Sharon & Ozzy
- Sharon Osbourne, 68, shares she was pleased with Ozzy’s Valentine’s Day efforts this week, which included giant hearts made of roses.
- Sharon was diagnosed with colon cancer in 2002 and underwent chemo to treat her disease.
- Starting at age 45, people should start screening for colon cancer, via colonoscopy, which looks for polyps on the colon.
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Sharon’s Colon Cancer Journey
Sharon was diagnosed with colon cancer in 2002. And husband Ozzy was at her side as she battled the disease, and cheered her up in small ways during that challenging time. She underwent three months of chemotherapy to treat her disease, and it was effective. Now, Sharon is cancer-free today, and her energy for life after cancer is so inspiring.
Chemotherapy, which Sharon had, is one of several methods used to treat this disease. Other colon cancer treatments include radiation and surgery. “If colon cancer is caught before it spreads outside of the colon (stage one or stage two), the cancer can sometimes be cured with surgery,” Dr. Zuri Murrell, a colorectal surgeon at Cedars-Sinai, explains in an earlier interview. “It is important to continue to follow up with your doctor even if your cancer is cured to make sure that it doesn't come back,” he says.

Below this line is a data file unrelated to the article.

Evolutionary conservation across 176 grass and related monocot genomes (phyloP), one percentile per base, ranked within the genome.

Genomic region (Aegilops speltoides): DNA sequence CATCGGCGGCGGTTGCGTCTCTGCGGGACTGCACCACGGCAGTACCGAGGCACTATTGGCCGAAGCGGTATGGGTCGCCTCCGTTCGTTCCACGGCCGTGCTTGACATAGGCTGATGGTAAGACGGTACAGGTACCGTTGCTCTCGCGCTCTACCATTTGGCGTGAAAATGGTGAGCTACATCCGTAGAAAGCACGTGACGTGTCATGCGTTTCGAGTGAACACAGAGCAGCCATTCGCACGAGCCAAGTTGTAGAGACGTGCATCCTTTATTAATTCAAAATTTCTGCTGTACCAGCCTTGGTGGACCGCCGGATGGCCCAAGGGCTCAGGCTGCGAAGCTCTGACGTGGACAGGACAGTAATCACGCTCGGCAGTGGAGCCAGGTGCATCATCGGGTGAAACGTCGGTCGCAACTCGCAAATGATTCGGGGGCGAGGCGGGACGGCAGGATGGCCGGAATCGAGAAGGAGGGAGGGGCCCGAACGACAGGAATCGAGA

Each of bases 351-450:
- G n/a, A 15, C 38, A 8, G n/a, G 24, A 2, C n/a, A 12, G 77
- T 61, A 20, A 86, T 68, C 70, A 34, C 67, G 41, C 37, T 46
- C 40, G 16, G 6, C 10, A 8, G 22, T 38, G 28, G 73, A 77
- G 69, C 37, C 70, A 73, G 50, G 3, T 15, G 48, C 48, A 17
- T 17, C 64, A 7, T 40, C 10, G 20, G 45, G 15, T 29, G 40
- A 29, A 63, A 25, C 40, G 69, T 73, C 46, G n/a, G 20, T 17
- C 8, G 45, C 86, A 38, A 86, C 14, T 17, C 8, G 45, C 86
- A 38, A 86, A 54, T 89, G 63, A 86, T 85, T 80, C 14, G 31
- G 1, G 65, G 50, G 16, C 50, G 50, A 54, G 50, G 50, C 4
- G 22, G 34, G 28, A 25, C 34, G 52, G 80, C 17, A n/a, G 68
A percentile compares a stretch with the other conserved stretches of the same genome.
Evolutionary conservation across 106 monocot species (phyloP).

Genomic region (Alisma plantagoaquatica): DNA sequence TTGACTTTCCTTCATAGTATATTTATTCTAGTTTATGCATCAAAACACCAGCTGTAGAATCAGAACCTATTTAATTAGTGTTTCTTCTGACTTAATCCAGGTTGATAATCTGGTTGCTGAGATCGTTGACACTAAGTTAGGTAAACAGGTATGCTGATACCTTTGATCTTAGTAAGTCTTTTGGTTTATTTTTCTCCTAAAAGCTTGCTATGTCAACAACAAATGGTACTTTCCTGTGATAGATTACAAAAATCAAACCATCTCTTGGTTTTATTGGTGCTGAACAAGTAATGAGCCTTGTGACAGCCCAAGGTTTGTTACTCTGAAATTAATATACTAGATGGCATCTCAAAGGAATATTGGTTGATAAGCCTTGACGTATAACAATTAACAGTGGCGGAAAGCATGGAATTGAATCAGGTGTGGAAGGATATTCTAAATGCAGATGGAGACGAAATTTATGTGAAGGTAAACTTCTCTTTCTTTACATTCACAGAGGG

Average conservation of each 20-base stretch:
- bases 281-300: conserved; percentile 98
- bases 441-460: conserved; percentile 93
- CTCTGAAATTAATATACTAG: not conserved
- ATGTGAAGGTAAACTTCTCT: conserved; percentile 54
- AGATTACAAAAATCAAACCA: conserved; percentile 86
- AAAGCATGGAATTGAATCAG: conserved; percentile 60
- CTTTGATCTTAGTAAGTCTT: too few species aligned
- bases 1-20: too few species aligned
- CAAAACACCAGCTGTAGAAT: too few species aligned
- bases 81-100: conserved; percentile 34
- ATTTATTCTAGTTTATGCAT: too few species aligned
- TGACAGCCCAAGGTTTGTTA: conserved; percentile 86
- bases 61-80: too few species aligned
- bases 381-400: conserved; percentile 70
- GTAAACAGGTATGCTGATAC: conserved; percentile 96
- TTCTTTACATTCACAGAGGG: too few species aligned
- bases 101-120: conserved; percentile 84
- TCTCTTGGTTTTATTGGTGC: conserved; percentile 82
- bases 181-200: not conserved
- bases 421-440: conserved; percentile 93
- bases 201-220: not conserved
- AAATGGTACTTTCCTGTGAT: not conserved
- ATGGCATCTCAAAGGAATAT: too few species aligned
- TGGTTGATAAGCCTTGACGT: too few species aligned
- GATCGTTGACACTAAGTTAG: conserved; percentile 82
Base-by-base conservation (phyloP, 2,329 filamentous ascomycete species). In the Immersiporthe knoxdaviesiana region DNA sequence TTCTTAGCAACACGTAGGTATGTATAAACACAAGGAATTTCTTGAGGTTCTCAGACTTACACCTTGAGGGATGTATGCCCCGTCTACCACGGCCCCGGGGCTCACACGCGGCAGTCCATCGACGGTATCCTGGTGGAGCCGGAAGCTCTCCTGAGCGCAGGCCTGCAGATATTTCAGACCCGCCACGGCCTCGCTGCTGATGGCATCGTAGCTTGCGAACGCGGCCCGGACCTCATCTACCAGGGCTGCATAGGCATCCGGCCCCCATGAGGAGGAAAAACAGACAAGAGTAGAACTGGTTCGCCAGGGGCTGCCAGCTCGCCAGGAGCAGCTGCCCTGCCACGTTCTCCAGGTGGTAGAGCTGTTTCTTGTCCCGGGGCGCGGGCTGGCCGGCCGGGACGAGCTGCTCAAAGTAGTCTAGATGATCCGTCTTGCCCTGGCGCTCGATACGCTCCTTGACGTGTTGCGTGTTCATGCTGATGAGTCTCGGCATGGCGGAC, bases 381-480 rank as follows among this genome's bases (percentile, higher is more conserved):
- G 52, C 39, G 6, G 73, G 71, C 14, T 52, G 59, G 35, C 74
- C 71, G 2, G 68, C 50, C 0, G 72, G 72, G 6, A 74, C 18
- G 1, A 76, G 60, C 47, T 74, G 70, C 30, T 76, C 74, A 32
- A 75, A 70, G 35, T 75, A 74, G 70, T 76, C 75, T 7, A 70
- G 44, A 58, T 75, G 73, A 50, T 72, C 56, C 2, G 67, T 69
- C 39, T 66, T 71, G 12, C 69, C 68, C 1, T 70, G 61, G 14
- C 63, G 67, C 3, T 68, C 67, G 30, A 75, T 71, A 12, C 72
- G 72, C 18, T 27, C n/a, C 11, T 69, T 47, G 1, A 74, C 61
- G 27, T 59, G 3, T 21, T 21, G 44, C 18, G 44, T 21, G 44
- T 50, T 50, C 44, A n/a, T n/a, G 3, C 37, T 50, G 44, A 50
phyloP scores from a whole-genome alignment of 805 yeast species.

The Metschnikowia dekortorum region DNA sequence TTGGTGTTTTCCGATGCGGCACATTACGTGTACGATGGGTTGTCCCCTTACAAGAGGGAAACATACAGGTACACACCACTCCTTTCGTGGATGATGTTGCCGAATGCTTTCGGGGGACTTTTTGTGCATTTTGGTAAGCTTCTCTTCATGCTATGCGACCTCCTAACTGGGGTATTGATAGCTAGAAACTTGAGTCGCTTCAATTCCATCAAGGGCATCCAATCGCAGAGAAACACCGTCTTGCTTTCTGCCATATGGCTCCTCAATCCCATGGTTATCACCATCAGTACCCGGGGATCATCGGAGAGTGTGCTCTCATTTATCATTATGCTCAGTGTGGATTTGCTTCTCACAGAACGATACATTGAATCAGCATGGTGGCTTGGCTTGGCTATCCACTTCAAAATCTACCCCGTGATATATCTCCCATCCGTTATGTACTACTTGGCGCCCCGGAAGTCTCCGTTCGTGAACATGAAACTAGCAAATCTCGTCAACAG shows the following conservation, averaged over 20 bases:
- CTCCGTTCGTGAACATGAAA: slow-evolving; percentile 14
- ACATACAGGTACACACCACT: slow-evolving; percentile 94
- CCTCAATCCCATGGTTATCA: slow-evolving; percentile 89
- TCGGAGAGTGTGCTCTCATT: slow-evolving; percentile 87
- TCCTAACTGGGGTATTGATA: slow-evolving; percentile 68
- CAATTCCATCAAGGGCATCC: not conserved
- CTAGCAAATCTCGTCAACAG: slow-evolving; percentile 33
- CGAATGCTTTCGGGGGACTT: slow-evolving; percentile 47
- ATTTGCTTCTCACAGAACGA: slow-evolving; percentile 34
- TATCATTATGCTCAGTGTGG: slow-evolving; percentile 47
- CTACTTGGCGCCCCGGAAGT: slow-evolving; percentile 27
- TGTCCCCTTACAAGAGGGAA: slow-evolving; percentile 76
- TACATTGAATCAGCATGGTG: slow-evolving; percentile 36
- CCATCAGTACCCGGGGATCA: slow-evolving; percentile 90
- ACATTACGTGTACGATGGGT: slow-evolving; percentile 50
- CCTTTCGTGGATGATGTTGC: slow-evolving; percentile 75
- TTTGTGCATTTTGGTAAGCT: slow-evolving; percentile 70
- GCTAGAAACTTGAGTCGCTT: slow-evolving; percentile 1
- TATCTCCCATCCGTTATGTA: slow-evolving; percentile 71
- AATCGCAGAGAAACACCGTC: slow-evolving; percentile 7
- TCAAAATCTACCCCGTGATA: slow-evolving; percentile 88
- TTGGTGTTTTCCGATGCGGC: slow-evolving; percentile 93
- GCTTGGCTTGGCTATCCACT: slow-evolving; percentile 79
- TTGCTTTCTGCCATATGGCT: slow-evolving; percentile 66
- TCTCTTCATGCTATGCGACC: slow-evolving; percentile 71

Colon Cancer Screenings
Colon cancer is typically detected via colonoscopy. Dr. Zuri Murrell explains in an earlier interview that during a colonoscopy, the doctor is looking for polyps, which can turn into cancer. He explains the process, saying, "People often ask me, what do you do when you have a colonoscopy? What's done? Do you do biopsies? So a colonoscopy can be done for many things. But when we're looking at a colonoscopy for colorectal cancer screening, what we do is we're looking for polyps, which are these small growths."
"When we see a polyp, we actually physically take the polyp out through the colonoscope,” says Dr. Murrell. “What does that mean? That means we basically put a wire through with a little bit of a little flange at the end and we pull the polyp out. Now, note there is no pain with that. Inside the colon, there are no pain fibers.So there's no pain. What happens is then when we take the polyp out, we send that to a lab. In about five to 10 business days, we get the results back."
The American Cancer Society recommends that beginning at age 45, patients undergo a colonoscopy every 10 years. However, more frequent colonoscopies are recommended if a polyp is found during the screening.